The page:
IAEA on Iran: A ‘Colossal Non-Event’ As Casus Belli

Flynt Leverett, professor of International Affairs at Pennsylvania State University and Senior Research Fellow at the New America Foundation, and his wife Hillary Mann Leverett, CEO of Strategic Energy and Global Analysis, write of the IAEA report on Iran:

Ever since Nobel laureate Mohamed ElBaradei stepped down as head of the International Atomic Energy Agency (IAEA) in late 2009, the United States and some of its allies have pushed Baradei’s successor, Yukiya Amano, to ratify Western arguments that Iran is trying to acquire nuclear weapons.  Today, Amano authorized the release of an IAEA report, see here, purporting to do just that.

…But the report—arguably the most anticipated document of its kind since the NPT was first advanced in 1968—does not in any way demonstrate that Iran is “developing a nuclear weapon”.  Rather, it once again affirms, as the IAEA has for decades, Iran’s “non-diversion” of nuclear material.  In other words, even if the Islamic Republic wanted to build nuclear weapons (and Tehran continues to deny, at the highest levels of authority, that it wishes to do so) it does not have the weapons-grade material essential to the task.

Nevertheless, Amano chose to focus the report on unsubstantiated intelligence reports, provided almost entirely by the United States, Israel, and other Western governments, alleging that the Islamic Republic is working on a nuclear weapons program…

…There are many reasons to question virtually every detail in the IAEA’s accounting of the “possible military dimensions” to Iran’s nuclear program.  But, more importantly, the stories do not indicate that Tehran is currently trying to produce nuclear weapons.  (And, remember, Iran does not have the weapons-grade fissile material needed to build a nuclear bomb.)  In fact, no one has ever produced a shred of evidence that Iran has ever actually tried to build a nuclear weapon or taken a decision to do so.  And that is why—notwithstanding the efforts of the Obama Administration, some allied governments, neoconservative and pro-Israel constituencies in Washington, and others to hype IAEA report to the maximum extent possible—the new IAEA report is, substantively, a colossal non-event.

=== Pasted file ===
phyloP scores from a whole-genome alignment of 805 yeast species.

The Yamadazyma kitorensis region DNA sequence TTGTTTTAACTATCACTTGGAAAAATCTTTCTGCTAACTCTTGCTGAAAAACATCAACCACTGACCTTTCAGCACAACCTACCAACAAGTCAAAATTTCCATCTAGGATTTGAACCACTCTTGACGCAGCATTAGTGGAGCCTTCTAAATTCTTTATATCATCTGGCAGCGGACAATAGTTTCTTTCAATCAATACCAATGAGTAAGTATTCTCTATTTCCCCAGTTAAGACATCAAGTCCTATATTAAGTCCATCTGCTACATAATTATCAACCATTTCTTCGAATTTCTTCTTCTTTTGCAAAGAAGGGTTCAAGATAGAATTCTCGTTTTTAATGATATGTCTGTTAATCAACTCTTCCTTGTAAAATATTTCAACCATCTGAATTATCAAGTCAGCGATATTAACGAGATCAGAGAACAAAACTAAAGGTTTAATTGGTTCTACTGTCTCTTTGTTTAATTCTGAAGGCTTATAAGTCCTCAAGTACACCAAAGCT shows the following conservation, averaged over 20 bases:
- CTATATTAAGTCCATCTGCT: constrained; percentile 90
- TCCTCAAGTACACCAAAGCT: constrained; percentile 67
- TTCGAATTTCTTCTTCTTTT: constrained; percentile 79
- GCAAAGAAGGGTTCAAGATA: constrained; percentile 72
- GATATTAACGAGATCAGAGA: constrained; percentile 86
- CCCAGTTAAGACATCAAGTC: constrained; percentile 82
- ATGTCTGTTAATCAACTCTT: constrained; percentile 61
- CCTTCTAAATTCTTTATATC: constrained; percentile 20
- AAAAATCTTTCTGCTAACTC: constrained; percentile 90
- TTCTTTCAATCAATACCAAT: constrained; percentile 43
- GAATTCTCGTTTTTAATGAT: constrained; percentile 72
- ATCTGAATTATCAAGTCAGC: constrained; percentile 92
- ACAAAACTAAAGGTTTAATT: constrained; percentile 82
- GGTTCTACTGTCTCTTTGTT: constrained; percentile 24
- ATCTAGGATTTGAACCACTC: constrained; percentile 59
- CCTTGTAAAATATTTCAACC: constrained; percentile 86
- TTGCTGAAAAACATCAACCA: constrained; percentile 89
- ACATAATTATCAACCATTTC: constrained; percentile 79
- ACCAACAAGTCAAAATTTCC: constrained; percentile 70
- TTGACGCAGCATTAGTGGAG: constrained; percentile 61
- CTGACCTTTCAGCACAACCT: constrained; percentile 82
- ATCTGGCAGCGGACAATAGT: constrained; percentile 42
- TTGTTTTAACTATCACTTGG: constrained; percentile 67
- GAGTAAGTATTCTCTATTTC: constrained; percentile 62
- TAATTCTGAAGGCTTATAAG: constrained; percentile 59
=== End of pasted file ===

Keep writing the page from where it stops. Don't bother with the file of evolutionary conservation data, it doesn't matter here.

…Even if every single point in the IAEA’s report were absolutely, 100 percent true, it would mean that Iran is working systematically to master the skills it would need to fabricate nuclear weapons at some hypothetical point down the road, should it ever decide to do so.  This is how we ourselves have long interpreted the strategic purposes of the Islamic Republic’s nuclear program—to create perceptions on the part of potential adversaries that Tehran is capable of building nuclear weapons in a finite period of time, without actually building them.  As Baradei himself has pointed out, see here, having a “nuclear weapons capability” is not the same as having nuclear weapons.

Update: Flynt Leverett spoke to Scott Horton on Antiwar Radio on Tuesday just prior to the release of the IAEA. Listen here.

Mixed Messages on Terror

While Germany continues to present itself as a key partner in the “War on Terror” and waxes judgmental about factions within NATO-occupied Afghanistan that launch terrorist attacks that kill civilians, they seem to be operating at cross-purposes, having dedicated a new “monument” to Georg Elser, celebrating a 1939 terrorist attack he carried out.